5 Now Jesus loved Martha and her sister and Lazarus. 6 So, when he heard that Lazarus was ill, he stayed two days longer in the place where he was.—John 11:5–6
Jesus loves Martha, Mary, and Lazarus, so, He stays. Jesus stays. Why? Because He loves them. Jesus staying is given a fourfold emphasis. Note all the time references: “He stayed, two days longer… then, after this,” vv. 6–7. Marvel at the peculiar logic of the Lord’s love. Why does Jesus stay? Because He loves.
“How is this love?” you might object. If so, ask yourself, “What does my objection or puzzlement say I love?” We love our health and wellbeing and ease and comfort and peace. If Jesus loved us, He would work for these things, so we think. It is telling to place Jesus’ motivations for staying alongside those of the disciples (v. 8). Jesus’ motivation puzzles us. The disciples’ make sense. “Oh yeah, they’re seeking to kill Jesus. Perhaps they should stay.” When the first puzzles us, and the second doesn’t, it reveals that our real objection to Jesus’ actions is our selfishness, not Jesus’.
How is this love? Jesus said this illness was not for death, but for the glory of God (v. v. 4). The most loving thing God can do for us is to make much of Himself. The most loving thing God can do to us is to lead us not to a shallow puddle of joy, but to the infinite ocean of delight. The most loving thing God can do for us is shatter our mirrors and move us to look out the window. The most loving thing God can do for us is not to make much of us, but much of Himself. It is more loving for God to display His glory to and through us than to spare us from all suffering. This is for the glory of God, and so, because He loves them, He waits. John Piper writes,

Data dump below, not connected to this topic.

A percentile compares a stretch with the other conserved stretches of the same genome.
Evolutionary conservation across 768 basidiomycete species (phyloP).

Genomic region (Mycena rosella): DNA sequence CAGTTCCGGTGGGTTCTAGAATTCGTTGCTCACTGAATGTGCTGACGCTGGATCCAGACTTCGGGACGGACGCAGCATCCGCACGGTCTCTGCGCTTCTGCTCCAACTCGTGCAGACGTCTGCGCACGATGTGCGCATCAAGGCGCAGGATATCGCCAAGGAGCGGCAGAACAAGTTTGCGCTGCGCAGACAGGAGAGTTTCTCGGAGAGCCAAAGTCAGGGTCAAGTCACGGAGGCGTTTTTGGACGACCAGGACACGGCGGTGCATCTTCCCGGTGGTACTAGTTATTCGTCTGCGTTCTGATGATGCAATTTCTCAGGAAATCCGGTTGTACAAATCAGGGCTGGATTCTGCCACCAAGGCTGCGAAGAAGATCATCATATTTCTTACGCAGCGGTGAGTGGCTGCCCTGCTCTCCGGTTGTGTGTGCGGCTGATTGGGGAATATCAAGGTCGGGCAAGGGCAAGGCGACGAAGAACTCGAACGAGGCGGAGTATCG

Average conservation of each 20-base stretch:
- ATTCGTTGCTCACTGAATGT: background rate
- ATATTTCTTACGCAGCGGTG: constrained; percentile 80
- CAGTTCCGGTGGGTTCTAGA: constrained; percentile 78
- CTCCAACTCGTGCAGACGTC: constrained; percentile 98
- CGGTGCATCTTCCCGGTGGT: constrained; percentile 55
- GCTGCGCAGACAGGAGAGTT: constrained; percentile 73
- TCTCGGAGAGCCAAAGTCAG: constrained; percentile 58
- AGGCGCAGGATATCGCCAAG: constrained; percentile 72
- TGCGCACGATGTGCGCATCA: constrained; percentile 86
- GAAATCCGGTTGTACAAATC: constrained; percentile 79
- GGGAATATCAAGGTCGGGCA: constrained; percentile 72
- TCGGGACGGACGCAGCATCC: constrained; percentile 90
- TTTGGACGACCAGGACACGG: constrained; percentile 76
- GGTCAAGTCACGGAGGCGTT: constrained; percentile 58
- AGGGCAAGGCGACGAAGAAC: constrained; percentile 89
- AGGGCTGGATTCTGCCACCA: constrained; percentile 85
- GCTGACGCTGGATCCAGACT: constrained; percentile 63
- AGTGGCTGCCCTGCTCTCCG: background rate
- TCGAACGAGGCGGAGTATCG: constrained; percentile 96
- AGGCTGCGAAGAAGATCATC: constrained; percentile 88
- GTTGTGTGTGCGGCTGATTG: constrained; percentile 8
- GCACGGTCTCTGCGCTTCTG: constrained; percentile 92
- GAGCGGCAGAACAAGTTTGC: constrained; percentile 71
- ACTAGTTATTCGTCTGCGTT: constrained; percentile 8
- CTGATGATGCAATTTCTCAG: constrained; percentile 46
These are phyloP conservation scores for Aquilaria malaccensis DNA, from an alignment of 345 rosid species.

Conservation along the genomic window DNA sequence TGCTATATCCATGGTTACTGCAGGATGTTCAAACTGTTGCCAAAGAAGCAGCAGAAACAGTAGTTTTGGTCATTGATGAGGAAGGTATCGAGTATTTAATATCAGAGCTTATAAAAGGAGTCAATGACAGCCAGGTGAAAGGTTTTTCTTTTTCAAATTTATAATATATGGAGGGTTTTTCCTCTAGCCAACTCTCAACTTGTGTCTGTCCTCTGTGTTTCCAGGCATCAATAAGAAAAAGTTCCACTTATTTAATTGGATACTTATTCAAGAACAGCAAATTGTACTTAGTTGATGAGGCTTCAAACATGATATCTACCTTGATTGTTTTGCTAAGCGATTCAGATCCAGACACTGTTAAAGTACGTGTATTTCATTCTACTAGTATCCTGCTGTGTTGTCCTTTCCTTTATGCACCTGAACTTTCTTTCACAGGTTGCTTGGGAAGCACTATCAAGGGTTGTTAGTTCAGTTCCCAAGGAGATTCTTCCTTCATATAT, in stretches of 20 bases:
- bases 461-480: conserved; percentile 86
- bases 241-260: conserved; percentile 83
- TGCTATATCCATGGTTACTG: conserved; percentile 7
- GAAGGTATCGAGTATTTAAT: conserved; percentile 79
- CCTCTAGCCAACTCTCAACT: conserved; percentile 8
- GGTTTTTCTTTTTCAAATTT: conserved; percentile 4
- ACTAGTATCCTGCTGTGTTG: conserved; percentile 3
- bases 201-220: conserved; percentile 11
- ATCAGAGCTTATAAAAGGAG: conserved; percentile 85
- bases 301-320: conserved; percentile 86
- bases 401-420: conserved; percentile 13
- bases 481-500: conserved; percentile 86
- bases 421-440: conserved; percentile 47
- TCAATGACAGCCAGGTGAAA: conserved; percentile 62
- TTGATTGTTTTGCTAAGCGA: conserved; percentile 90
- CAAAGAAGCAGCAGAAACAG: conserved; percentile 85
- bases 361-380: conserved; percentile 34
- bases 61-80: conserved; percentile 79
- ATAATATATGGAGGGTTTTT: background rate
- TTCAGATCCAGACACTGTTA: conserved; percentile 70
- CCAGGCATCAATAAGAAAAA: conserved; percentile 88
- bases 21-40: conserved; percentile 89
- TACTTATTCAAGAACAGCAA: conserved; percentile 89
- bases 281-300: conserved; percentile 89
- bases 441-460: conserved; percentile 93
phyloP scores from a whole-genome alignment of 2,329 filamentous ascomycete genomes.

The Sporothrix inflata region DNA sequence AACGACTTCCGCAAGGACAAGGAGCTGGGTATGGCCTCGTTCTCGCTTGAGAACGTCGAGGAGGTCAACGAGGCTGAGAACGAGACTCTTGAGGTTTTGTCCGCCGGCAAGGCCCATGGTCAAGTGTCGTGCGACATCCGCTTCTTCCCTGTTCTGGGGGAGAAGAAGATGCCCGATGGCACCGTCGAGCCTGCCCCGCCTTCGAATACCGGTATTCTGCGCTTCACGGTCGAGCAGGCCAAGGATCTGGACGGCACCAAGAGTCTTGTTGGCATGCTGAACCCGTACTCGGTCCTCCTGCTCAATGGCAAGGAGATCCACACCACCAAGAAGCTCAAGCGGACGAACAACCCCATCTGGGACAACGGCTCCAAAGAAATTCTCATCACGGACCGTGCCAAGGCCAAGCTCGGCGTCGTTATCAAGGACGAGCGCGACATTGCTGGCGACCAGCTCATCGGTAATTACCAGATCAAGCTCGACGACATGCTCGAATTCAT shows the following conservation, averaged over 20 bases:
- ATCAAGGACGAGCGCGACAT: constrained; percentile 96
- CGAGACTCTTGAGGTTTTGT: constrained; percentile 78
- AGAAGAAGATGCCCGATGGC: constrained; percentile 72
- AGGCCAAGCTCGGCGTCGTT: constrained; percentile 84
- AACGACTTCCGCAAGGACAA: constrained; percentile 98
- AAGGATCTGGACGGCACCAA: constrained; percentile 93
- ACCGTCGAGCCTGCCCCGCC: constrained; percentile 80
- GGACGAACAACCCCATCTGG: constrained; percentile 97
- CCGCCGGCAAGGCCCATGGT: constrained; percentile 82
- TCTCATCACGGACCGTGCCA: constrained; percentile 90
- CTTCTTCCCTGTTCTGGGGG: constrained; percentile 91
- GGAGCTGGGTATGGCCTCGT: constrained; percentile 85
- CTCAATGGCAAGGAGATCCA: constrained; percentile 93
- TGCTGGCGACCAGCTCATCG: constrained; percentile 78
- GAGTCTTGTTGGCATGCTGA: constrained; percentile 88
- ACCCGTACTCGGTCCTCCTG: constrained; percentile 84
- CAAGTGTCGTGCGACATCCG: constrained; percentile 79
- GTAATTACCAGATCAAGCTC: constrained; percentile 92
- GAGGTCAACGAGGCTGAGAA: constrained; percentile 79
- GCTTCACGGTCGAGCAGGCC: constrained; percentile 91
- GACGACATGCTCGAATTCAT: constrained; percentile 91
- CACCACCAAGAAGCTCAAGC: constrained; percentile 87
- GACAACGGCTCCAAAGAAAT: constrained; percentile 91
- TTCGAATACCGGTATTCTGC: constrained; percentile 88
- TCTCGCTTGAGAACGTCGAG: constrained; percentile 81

“Oh, how many people today—even Christians—would murmur at Jesus for callously letting Lazarus die and putting him and Mary and Martha and others through the pain and misery of those days. And if people today saw that this was motivated by Jesus’ desire to magnify the glory of God, how many would call this harsh or unloving! What this shows is how far above the glory of God most people value pain-free lives. For most people, love is whatever puts human value and human well-being at the center. So Jesus’ behavior is unintelligible to them.
But let us not tell Jesus what love is. Let us not instruct Him how He should love us and make us central. Let us learn from Jesus what love is and what our true well-being is. Love is doing whatever you need to do to help people see and savor the glory of God in Christ forever and ever. Love keeps God central. Because the soul was made for God.”
Oh the peculiar and glorious logic of the Lord’s love. Oh how He loved Job and Jacob and Joseph. Oh how He loved David and Daniel. Oh how He loved Martha and Mary. “For my thoughts are not your thoughts, neither are your ways my ways, declares the LORD. For as the heavens are higher than the earth, so are my ways higher than your ways and my thoughts than your thoughts” (Isaiah 55:8–9).
Understanding this kind of love puts this kind of steel in one’s spine, “So we do not lose heart. Though our outer self is wasting away, our inner self is being renewed day by day. For this light momentary affliction is preparing for us an eternal weight of glory beyond all comparison, as we look not to the things that are seen but to the things that are unseen. For the things that are seen are transient, but the things that are unseen are eternal” (2 Corinthians 4:16–18).
When the peculiar providence of God works suffering into your life, remember the logic of the Lord’s love. This is for glory.